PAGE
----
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Pokemon Go: The Key to Future Education



Pokemon Go: The Key to Future Education

Have you noticed the latest pop cultural craze? It involves a popular anime, a smart phone, geocaching, augmented reality, and more! You got it, Pokémon Go has taken the world (and Facebook) by storm. Would you like to know how this simple, yet innovative game is about to revolutionize the future of education?

Pokémon Go is HUGE! How huge? Let us take a look at some numbers, shall we?

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Early last week Pokémon Go surpassed Twitter and GoogleMaps, at close to 25 Million daily active users, topped only by SnapChat (SurveyMonkey).

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Pokémon Go is the number one downloaded app of all time, knocking Candy Crush from its throne, while commanding the first place spot above other hits like Draw Something and Clash Royale.

“Pokemon GO exists on an exalted and unique level of its own. It is not an app success — it is a cultural phenomenon on par with Star Wars” –  Tero Kuittinen from Boy Genius Report.

“What’s the big deal,” you may be wondering; “It’s just a kid’s app, sure to fade like all the others.”

The truth is, Pokémon Go introduced a viable Augmented Reality (AR) platform, therefore paving the way for other companies to mainstream the technology and incorporate AR into other aspects of our daily lives. Pokémon Go is not the first app that utilizes augmented reality; companies have been trying to find a place for the technology, but nothing has drawn the attention of users like this app. Pokémon Go will change many things, but the most exciting remain the way it will propel learning and exploration.

ProBano wrote in a recent blog summarizing Chris Smith’s research on how Pokémon Go can tailor learning to meet Gardner’s theory of Multiple Intelligences.

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(Categories: Bodily-Kinesthetic, Interpersonal, Verbal-Linguistic, Logical-Mathematical, Naturalistic, Intrapersonal, Visual-Spatial and Musical)

Here are the different intelligences Pokémon Go activates:

  1. Bodily-Kinesthetic: Enables learners to explore the world around them. They can then write about their experiences using apps like MapMyWalk, Shape Lab and Tag Journal.
  2. Interpersonal: Enables learners to Socially engage with people. Pokémon Go is especially beneficial because it can become the social tool for those who are on the autism spectrum.
  3. Verbal-Linguistic: Enables learners to become a Pokemon Professor: conduct new research about Pokemon related things, give you expert opinion about the characteristics including evolutions of different Pokemon, and provide tips and tricks to ‘Catch ’em All’.
  4. Logical-Mathematical: Use logical and mathematical skills to calculate the number of Pokemon required to facilitate an evolution or to have more powerful Pokemon for gym battles.
  5. Naturalistic: Enables learners to understand the habitats that Pokemon live in.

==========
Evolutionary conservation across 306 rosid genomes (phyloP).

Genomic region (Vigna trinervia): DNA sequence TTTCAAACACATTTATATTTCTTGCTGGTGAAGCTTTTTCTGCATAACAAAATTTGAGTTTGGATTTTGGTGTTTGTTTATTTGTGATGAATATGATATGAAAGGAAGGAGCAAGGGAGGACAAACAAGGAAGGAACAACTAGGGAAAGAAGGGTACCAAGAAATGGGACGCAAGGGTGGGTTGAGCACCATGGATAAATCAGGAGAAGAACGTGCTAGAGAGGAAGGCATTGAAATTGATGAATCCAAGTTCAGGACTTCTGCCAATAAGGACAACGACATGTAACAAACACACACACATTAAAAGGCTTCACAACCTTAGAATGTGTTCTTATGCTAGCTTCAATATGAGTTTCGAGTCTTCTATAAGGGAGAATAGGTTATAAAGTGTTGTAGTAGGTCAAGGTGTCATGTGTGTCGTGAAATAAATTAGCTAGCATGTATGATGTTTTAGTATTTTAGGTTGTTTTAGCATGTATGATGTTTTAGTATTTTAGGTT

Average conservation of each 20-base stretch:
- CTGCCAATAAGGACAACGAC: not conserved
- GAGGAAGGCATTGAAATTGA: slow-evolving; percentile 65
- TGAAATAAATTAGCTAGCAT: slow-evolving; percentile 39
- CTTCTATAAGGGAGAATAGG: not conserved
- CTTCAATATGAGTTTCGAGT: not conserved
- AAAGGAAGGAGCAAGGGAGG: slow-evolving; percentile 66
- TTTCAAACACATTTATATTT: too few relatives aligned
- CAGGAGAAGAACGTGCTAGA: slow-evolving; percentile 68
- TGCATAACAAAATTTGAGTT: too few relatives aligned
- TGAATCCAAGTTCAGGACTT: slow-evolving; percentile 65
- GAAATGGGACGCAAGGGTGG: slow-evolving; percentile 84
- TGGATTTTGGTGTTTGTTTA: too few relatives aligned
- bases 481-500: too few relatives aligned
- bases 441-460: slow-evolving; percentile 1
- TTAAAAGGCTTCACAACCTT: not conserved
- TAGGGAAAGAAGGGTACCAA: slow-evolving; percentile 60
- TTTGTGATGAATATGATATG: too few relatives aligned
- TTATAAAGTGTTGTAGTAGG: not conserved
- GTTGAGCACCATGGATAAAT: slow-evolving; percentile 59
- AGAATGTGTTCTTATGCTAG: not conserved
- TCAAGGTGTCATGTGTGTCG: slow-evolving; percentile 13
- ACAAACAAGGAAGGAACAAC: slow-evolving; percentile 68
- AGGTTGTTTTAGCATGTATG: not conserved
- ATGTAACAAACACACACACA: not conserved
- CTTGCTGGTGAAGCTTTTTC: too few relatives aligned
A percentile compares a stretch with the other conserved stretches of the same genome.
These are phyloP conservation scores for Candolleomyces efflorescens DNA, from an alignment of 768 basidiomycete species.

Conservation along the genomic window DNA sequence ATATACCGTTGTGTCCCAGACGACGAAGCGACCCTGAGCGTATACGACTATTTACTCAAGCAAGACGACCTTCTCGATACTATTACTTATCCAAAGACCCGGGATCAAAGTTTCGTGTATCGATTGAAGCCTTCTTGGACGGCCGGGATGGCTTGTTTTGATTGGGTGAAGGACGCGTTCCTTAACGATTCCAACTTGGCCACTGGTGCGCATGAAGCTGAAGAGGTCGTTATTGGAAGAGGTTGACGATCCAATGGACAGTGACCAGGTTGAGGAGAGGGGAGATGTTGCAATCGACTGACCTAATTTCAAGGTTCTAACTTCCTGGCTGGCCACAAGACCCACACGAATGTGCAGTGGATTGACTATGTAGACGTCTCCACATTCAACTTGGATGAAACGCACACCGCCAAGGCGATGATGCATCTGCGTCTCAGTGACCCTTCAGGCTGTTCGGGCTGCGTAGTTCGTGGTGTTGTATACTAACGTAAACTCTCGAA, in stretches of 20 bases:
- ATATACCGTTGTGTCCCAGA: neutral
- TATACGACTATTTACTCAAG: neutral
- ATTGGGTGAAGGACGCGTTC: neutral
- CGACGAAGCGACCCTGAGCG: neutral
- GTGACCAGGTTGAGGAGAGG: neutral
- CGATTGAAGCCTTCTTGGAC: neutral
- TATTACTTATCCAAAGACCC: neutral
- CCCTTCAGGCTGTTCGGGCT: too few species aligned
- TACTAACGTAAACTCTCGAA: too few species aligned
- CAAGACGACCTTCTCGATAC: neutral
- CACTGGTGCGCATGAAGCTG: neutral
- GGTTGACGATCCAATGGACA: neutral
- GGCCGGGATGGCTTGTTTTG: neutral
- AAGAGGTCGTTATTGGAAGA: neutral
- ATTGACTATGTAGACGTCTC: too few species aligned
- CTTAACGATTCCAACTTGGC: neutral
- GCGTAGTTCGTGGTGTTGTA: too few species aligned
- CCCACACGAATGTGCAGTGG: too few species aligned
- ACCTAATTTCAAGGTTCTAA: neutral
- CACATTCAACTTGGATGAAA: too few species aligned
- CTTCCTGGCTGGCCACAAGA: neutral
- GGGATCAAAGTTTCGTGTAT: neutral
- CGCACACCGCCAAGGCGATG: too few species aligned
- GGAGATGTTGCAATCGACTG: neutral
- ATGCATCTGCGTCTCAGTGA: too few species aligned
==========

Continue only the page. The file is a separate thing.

6. Intrapersonal: Enables learners to experience a range of emotions like excitement, frustration, weariness (from walking all day), and contentment. Then they can use the ‘Zones of Regulation’ website to gradually learn to control these emotions to stay happy/calm.
  7. Visual-Spatial: Enables learners to get interesting shots of Pokemon adventures and learn interesting ways to photograph animals through strategic positioning and timing.
  8. Musical: Enables learners to experience how sound plays an important part in distinguishing the type of environment they are in and the type of living creatures that might be found there.

Think about what implications Augmented Reality and Virtual Reality hold for the future of the classroom. Instead of watching a film about the Roman Empire, you could walk through the City of Rome, and catch a local gladiator battle at the Coliseum. For some students, this could change difficult subjects like Geometry, Chemistry, and Physics into interactive workshops where shapes can be manipulated, chemicals could be mixed, and theories about momentum could be experienced, not simply taught. Pokémon Go will be the catalyst for these classroom applications and possibly much more.

There is a lot of research being poured into video games and their integration into a classroom setting. Most video games are built around learning processes already, guiding the users to activate critical thinking in order to solve problems before advancing to the next level, area, or skill set. There are some classes already utilizing certain aspects of video games to teach students key skills such as, team building, money management, etc. Therefore, it makes sense to look at the mediums of Augmented Reality and Virtual Reality and welcome their arrival into the classroom as they provide immersive, inspirational, and informational experiences.

Next time you spot a child chasing after a large, red, dragon-like creature, don’t shake your head in discontent, rather, think about how this simple app is the key to future education.

 

If you’d like to see the blog from Chris Smith (I encourage that you do), it is provided HERE.


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